Seinfeld says during all of his years as a stand-up, at some point at every comedy club he was ever in one comic or another would eventually bring up Johnny Carson and “The Tonight Show,” and who would take over when Carson left. Seinfeld told Carter: “For like twenty years I had that conversation. And the one thing none of us realized was that, when you left, you were taking it with you.”
Conan is reportedly a student of TV history. But the point Seinfeld makes seems to be lost on him. O’Brien could disagree with it, but then he’d be a poor student.
Look at the history of “The Tonight Show.” First off, as NBC noted during the brouhaha, its hours have changed over the years. It’s started as early as 11:15 p.m., and has run as late as 1 a.m.
And the hosts of the show have all made it their own, as Seinfeld notes. Steve Allen, who hosted “The Tonight Show” for its first three years, could not have been any more different from his successor, Jack Paar.
Allen was comic and musical. Paar was a storyteller. Humorous and witty, yes, but the two men just plain ran at different temperatures, with different cadences.
And then came Carson. As Tim Brooks and Earle Marsh say in their bible-like guide to TV, “As emotional and likely to blow up as Paar was, that is how calm and unflappable Carson was.”
And clearly Leno is a lot different than Carson. Besides having different comic sensibilities, Leno is not a particularly polished interviewer, while Carson’s interviews often sang.
Where does Conan fit in the pantheon of “Tonight Show” hosts? The closest I think he comes is actually to the first permanent “guest host” the show had. In Steve Allen’s last year of hosting the show, he also had a prime-time show, so he didn’t work Monday and Tuesday nights.
In his place was one of the true geniuses of the TV medium: Ernie Kovacs.
More on my Conan/Kovacs comparison in a moment.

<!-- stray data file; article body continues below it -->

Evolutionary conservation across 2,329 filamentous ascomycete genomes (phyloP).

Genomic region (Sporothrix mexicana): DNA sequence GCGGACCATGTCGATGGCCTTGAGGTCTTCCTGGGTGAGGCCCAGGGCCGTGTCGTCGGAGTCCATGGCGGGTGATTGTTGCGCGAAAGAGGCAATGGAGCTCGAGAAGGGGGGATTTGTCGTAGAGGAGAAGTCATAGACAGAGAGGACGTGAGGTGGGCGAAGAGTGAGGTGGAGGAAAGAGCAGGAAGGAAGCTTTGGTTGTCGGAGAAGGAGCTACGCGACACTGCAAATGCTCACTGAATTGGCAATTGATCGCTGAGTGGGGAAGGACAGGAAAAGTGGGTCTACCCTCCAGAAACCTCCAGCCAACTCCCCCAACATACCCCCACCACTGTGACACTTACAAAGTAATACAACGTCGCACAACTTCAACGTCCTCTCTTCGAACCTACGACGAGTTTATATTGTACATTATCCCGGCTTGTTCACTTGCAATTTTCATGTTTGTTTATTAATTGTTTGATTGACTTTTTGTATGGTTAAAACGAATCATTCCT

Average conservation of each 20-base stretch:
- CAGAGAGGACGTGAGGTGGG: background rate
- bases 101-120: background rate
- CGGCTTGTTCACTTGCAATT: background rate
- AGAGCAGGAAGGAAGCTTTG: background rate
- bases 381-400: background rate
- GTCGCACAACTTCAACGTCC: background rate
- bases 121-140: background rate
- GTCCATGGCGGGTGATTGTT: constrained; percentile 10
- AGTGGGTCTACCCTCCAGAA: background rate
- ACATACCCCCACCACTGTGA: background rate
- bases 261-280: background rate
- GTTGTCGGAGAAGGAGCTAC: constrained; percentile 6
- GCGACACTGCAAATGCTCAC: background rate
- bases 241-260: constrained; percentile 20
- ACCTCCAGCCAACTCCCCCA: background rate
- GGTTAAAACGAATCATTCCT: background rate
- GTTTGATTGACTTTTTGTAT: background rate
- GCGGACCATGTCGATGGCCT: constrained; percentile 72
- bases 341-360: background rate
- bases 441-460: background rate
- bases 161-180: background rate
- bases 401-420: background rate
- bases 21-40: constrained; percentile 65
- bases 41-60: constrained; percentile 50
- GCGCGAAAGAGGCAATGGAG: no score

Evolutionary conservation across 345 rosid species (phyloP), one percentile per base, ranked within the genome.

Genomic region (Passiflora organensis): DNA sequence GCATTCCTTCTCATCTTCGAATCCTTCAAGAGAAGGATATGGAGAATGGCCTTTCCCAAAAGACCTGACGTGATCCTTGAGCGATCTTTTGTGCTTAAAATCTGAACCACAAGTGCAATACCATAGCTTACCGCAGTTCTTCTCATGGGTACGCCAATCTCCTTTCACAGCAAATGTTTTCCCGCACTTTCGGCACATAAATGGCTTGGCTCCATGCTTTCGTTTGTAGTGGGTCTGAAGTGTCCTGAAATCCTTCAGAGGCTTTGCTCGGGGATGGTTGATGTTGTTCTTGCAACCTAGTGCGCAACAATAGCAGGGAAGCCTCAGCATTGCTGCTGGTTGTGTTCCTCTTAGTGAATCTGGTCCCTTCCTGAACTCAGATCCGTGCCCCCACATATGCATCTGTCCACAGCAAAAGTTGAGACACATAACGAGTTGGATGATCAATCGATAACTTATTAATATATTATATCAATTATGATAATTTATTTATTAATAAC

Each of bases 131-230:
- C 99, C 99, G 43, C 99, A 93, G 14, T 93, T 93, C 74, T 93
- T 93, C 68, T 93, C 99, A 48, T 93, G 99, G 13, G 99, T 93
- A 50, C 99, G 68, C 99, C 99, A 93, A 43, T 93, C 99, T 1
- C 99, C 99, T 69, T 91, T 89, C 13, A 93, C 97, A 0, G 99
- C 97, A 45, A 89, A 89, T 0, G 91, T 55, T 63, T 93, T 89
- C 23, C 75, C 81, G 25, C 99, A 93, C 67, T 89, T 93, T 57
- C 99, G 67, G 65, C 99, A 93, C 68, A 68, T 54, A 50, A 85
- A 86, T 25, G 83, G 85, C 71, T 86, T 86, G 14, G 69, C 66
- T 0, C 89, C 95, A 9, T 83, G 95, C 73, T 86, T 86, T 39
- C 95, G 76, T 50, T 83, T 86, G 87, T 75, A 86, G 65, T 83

First, I want to comment on a remark that was one of the nastiest I read in Carter’s book. And I was surprised by who said it: NBC’s Jeff Gaspin. Like most in the media, I’ve given Gaspin high marks for how candid he was during the Leno-O’Brien episode..
Here’s what he said that got my ire up: Gaspin is talking to Carter about how Conan might have decided to accept the offer to stay at NBC and do “The Tonight Show” later: “If he knew there was no Fox…,” Gapin mused. “If he knew he was going to end up on cable, do you think he would have done the same thing? The best you’re going to do is TBS?…”
Excuse me? And this is from the guy who runs NBC ‘s cable networks. How pejorative! And, in fact just plain not true.
Ask Jon Stewart or Stephen Colbert. I believe they are doing quite well, thank you. Wasn’t Stewart just named the most influential person in America? Or ask Tony “Monk” Shalhoub, who did very nicely on NBC’s own USA Network.
And up until a few years ago I assume Gaspin was deriding AMC as just some lousy movie channel. But now, with “Mad Men” and “Breaking Bad” AMC has two of the most acclaimed shows on TV, let alone cable.
Conan will thrive on TBS. TBS and TNT have some excellent original programming already to go along with their syndicated and sports programming, and Conan will help the network that much more.
One last thing. If I were Conan, I’d actually think about doing a weekly program instead of a nightly one. That’s where my comparison with Kovacs comes in. Kovacs did lots of daily shows, but his clever, innovative genius really shone when he had the time to prepare a weekly show.
And I think Conan is a Kovacs-quality talent.#
[I’m assuming that most of you are far too young to remember Kovaks or his work. He died tragically in a car accident in January 1962, just days before his 43rd birthday. (To give you a time perspective, it was 10 months before Carson, 36, would take over “The Tonight Show.”) Through the magic of YouTube, here’s a snippet of Kovacs’ inventive, inspired work. These are the closing credits Kovaks did for a special he did on ABC–and probably the most imaginative closing credits seen on TV. Tell me you couldn’t imagine Conan doing something similar…]